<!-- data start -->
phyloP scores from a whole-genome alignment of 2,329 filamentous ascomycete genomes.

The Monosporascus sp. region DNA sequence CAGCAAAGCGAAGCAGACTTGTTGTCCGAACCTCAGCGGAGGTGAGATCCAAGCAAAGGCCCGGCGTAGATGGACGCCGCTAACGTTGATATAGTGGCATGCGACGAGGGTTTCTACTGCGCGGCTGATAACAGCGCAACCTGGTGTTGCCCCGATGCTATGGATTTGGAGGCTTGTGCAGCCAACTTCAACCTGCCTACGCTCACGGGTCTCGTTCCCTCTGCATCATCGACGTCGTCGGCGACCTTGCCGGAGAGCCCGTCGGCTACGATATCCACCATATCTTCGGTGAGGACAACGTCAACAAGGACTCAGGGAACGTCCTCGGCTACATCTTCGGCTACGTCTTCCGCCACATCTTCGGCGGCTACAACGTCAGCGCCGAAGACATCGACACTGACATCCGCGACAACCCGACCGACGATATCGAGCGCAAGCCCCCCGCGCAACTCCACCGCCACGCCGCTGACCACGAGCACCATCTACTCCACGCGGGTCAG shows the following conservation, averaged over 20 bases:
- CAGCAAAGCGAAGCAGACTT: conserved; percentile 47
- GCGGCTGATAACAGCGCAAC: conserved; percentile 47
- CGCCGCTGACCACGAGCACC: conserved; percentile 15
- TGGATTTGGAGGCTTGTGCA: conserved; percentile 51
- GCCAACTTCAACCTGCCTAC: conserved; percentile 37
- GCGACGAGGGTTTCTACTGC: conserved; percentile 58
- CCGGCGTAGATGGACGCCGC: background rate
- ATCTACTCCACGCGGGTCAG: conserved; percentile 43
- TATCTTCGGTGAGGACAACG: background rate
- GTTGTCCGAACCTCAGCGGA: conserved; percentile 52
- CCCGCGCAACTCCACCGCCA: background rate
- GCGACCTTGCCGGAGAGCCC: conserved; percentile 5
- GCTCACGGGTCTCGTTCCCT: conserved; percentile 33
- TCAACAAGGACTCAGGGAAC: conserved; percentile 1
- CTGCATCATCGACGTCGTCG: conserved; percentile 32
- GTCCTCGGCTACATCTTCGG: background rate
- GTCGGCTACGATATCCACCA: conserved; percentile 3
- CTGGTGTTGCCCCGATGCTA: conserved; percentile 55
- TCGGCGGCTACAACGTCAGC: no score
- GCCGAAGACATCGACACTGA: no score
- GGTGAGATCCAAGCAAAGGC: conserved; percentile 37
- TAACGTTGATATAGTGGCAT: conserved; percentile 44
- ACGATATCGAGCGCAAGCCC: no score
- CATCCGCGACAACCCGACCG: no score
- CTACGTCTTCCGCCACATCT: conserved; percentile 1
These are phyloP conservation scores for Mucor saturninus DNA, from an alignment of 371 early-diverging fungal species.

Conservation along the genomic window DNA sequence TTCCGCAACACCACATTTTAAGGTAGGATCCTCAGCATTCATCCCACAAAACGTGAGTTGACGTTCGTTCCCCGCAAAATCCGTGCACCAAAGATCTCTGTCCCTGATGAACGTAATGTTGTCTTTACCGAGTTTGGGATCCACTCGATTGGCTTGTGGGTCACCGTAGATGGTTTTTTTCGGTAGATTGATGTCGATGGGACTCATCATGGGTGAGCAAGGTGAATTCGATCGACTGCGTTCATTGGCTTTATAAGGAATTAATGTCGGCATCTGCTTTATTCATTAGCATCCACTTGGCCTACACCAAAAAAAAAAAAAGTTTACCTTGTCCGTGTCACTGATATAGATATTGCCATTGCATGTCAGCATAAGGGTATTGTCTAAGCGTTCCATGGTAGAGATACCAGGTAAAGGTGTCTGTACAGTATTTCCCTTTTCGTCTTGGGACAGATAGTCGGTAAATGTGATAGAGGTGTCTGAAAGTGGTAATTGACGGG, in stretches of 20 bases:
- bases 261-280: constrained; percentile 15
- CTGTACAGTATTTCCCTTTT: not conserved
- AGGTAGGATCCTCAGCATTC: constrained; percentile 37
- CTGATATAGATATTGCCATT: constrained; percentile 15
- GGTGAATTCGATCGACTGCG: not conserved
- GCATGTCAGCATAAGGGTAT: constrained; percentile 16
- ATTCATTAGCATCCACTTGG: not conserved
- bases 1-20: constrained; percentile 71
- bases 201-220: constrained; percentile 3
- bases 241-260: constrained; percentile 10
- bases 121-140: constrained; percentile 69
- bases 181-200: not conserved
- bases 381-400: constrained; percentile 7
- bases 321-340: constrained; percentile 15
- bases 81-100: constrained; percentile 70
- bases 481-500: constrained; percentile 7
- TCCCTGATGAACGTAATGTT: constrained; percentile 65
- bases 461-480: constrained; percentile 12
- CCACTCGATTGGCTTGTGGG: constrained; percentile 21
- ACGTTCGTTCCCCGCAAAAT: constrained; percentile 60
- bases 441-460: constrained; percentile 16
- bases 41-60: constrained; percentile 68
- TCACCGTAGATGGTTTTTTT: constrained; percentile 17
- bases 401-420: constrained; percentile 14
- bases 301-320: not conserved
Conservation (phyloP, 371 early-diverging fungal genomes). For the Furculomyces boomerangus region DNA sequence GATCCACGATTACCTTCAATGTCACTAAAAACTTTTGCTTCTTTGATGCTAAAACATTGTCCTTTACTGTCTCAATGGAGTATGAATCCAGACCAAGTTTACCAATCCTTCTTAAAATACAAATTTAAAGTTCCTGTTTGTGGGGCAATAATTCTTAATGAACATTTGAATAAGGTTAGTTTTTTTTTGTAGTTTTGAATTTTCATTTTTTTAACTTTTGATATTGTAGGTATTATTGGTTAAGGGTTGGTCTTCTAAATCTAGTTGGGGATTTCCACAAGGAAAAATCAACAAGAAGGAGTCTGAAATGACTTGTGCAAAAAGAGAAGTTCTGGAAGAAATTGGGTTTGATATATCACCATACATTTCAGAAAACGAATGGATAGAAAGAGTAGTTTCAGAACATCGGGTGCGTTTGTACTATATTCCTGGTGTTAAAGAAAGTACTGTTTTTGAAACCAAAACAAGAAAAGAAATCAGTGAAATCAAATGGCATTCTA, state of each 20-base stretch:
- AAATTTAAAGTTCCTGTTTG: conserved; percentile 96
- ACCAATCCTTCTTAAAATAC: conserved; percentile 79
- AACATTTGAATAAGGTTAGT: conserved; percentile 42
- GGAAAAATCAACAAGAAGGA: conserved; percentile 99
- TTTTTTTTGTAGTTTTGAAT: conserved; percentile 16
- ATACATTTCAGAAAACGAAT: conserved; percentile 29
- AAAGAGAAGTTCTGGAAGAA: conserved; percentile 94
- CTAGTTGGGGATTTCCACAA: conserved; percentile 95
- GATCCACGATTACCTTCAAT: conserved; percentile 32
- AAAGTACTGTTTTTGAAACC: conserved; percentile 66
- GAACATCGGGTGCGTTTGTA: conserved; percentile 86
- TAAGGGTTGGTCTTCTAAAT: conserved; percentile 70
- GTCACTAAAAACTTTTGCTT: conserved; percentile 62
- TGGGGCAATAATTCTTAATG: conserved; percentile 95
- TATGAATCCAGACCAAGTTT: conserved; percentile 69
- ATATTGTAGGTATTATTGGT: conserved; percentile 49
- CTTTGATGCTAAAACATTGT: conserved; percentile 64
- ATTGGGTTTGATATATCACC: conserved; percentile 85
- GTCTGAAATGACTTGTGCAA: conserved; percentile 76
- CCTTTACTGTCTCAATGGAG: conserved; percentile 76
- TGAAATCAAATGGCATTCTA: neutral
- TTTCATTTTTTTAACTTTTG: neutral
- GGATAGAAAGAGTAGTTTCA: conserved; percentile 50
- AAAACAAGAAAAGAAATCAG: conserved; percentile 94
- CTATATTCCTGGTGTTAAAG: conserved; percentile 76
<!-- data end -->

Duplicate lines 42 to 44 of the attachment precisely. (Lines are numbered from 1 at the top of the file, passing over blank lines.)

- bases 381-400: constrained; percentile 7
- bases 321-340: constrained; percentile 15
- bases 81-100: constrained; percentile 70